Karly Raber ’20 MD expected to spend her final months of medical school finishing up her last rotations, but her plans were upended by the pandemic. In March the Feinberg School of Medicine, along with other U.S. medical schools, paused clinical rotations for student safety. But Raber, who began her emergency medicine residency in July at Kings County Hospital in Brooklyn, N.Y., wasn’t about to sit on the sidelines.
In the spring she got involved in COVID-19 monitoring efforts, calling people across the Chicago area who had tested positive for the virus to track how they were feeling, monitor their symptoms and refer them to more intensive care as needed.
The monitoring work presented unique challenges. “Just talking to someone over the phone, you have to really use all the information that you can,” Raber says. “You’re listening to how someone sounds when they talk, how many words they can say before taking a breath and how labored those breaths sound.”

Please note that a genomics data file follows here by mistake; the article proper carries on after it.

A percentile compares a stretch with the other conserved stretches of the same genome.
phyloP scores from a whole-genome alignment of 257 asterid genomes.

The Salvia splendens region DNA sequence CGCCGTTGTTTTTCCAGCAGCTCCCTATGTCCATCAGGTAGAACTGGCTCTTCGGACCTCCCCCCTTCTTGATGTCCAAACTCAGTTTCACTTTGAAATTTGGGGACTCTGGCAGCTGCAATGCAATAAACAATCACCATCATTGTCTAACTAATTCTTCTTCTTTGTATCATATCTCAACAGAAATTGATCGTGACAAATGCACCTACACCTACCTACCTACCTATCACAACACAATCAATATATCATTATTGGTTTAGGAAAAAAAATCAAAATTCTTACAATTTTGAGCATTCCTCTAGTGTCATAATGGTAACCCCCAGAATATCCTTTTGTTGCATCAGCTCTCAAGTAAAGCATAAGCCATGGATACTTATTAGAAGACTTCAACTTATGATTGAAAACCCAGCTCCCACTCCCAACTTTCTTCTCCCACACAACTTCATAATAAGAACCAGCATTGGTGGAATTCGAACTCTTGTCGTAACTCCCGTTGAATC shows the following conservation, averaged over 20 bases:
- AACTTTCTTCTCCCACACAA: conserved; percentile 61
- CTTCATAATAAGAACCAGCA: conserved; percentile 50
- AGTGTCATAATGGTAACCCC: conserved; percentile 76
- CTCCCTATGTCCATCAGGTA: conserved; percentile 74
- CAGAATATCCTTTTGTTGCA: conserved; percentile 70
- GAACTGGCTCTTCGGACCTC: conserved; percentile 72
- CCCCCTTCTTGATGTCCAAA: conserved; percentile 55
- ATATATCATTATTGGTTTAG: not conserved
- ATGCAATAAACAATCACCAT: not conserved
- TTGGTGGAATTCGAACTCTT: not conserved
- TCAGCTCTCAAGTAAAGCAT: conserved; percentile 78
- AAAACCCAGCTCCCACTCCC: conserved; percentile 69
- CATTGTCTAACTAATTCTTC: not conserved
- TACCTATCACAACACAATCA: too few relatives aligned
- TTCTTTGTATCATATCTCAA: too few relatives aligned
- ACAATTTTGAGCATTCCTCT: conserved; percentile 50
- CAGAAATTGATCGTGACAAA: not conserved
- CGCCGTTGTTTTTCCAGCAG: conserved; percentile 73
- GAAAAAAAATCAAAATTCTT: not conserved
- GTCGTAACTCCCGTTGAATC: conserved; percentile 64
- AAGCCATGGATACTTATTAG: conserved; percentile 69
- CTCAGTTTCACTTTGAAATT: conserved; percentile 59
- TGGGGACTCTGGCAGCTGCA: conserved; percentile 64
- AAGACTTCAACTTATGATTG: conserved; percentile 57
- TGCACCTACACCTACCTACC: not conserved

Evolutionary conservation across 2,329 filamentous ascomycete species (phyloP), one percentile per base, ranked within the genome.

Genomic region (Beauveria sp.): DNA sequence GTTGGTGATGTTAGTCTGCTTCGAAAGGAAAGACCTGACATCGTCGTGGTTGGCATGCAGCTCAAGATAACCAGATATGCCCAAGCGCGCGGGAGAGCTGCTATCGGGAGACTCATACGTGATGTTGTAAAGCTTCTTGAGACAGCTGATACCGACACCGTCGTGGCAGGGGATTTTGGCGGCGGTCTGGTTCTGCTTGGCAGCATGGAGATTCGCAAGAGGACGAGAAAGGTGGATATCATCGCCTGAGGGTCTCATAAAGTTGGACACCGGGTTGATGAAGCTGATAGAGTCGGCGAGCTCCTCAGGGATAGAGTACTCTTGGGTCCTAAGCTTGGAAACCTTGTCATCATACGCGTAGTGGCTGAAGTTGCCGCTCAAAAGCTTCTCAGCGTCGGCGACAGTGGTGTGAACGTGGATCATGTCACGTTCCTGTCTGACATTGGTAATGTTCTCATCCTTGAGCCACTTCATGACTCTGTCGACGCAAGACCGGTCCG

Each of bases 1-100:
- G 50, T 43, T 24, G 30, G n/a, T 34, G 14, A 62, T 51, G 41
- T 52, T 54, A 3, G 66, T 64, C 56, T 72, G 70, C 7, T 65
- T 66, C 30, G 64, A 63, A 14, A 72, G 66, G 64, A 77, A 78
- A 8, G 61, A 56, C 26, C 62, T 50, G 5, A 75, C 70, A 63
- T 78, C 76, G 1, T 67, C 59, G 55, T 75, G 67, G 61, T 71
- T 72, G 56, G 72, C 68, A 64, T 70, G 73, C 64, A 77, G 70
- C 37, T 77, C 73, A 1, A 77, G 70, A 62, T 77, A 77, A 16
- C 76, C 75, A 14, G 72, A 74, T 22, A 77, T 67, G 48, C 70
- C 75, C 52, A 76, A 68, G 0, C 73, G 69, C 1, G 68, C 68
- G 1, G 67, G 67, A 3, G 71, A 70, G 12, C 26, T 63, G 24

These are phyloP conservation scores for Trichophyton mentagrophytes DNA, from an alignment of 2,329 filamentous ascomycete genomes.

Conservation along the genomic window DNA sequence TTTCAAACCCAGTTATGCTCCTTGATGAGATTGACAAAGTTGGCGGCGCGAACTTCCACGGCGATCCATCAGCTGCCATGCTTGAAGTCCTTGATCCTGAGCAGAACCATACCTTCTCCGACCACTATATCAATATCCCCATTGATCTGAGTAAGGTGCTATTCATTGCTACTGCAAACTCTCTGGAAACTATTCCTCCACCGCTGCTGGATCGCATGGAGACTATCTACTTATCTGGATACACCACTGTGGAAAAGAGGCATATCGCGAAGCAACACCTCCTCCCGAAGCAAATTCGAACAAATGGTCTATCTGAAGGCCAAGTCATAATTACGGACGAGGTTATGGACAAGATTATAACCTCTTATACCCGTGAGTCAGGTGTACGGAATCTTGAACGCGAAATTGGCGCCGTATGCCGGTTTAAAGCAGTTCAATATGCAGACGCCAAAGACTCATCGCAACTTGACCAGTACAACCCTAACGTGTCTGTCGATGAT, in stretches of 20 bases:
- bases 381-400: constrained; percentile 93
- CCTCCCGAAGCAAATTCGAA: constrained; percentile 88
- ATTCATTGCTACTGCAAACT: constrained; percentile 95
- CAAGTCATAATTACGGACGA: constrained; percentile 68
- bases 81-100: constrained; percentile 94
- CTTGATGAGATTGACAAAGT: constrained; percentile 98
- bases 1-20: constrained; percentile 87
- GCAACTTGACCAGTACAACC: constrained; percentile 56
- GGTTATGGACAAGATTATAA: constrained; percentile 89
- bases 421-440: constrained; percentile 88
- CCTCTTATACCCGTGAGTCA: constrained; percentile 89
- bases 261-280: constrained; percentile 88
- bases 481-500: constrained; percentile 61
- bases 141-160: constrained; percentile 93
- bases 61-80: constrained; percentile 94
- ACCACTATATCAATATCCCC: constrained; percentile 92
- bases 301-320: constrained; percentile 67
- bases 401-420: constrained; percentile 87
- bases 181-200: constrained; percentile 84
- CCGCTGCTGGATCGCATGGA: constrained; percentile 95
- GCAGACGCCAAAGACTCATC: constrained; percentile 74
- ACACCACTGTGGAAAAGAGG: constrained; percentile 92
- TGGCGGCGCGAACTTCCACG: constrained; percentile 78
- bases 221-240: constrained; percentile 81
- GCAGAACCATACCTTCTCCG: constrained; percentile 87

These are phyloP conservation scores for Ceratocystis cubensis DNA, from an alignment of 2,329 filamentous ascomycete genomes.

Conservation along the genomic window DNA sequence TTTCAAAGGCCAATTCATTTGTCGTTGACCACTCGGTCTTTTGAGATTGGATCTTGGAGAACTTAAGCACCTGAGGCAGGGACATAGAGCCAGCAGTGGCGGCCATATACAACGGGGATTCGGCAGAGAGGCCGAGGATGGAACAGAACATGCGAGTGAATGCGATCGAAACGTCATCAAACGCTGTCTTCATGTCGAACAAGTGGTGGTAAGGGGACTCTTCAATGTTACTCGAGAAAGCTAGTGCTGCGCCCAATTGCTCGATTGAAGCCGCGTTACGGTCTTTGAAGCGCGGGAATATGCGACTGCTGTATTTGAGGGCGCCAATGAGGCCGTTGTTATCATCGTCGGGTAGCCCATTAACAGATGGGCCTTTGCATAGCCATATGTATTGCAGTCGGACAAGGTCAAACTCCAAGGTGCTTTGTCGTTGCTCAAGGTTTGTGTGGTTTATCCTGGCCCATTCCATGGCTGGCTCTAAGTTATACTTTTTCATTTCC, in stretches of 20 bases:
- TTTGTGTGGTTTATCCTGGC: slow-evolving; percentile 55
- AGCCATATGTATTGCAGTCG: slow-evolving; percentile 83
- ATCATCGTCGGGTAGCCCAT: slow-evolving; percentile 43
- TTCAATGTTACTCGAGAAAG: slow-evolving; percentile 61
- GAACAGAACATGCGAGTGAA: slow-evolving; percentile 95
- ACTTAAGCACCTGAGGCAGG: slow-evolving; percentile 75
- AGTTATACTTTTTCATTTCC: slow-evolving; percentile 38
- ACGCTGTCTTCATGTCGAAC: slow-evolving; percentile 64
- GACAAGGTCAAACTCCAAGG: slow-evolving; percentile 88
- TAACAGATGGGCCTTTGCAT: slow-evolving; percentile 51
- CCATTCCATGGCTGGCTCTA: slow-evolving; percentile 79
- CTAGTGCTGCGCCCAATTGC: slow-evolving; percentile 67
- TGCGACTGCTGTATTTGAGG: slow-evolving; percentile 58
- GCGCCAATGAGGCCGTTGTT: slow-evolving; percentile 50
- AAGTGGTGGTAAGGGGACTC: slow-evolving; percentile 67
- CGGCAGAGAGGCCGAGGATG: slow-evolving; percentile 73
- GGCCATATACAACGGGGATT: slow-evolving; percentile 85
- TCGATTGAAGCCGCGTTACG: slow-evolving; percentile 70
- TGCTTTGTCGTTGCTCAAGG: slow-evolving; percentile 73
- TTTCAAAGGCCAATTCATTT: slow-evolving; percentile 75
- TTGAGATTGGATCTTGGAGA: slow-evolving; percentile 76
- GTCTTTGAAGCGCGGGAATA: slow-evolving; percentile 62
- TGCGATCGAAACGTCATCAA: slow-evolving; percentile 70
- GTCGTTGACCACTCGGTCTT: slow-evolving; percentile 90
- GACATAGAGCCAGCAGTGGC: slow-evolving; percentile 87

Raber and her fiancé moved to New York in early June, on what would have been their wedding day — the pandemic forced them to reschedule for 2021. She was eager to get started at Kings County, which had been hit hard by COVID-19.
“I know that I’ll be putting myself and the people in my life at risk, and that’s very sobering,” Raber says. “The doctors in New York have been through an overwhelming situation, and I am hopeful that I can bring new energy to the hospital and help provide some relief.”